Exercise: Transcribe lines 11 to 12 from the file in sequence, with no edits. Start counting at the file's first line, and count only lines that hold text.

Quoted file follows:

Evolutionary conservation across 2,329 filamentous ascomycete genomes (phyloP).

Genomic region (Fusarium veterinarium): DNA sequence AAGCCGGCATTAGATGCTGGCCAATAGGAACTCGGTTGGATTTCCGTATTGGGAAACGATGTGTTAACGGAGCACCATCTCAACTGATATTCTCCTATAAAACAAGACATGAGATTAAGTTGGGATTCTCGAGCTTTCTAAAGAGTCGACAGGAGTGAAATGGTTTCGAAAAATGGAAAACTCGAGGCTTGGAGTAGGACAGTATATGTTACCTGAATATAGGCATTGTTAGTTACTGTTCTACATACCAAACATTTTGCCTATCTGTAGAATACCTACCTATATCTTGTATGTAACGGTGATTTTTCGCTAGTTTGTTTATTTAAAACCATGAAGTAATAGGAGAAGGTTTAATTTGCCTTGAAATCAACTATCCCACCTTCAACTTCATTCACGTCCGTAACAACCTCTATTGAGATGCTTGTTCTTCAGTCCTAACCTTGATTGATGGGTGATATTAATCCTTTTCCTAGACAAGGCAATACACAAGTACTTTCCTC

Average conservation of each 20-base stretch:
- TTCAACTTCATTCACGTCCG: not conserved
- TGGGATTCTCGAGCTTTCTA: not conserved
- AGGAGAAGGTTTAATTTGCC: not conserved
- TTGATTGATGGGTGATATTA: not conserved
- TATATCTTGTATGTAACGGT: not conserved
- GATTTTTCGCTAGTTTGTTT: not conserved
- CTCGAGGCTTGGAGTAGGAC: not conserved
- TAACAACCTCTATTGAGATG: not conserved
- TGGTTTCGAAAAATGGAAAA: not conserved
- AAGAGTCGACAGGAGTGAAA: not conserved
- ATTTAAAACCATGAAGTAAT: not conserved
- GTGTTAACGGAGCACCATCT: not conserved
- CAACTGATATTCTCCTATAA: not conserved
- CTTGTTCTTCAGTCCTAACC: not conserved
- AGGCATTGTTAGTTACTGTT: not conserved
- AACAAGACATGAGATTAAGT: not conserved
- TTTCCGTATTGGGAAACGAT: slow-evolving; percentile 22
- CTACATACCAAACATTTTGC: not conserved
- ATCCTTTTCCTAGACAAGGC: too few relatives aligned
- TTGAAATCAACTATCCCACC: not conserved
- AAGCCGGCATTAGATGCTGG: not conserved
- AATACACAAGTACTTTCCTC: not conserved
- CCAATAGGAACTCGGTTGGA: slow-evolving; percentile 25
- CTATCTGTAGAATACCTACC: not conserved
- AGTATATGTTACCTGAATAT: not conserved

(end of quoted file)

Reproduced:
- TAACAACCTCTATTGAGATG: not conserved
- TGGTTTCGAAAAATGGAAAA: not conserved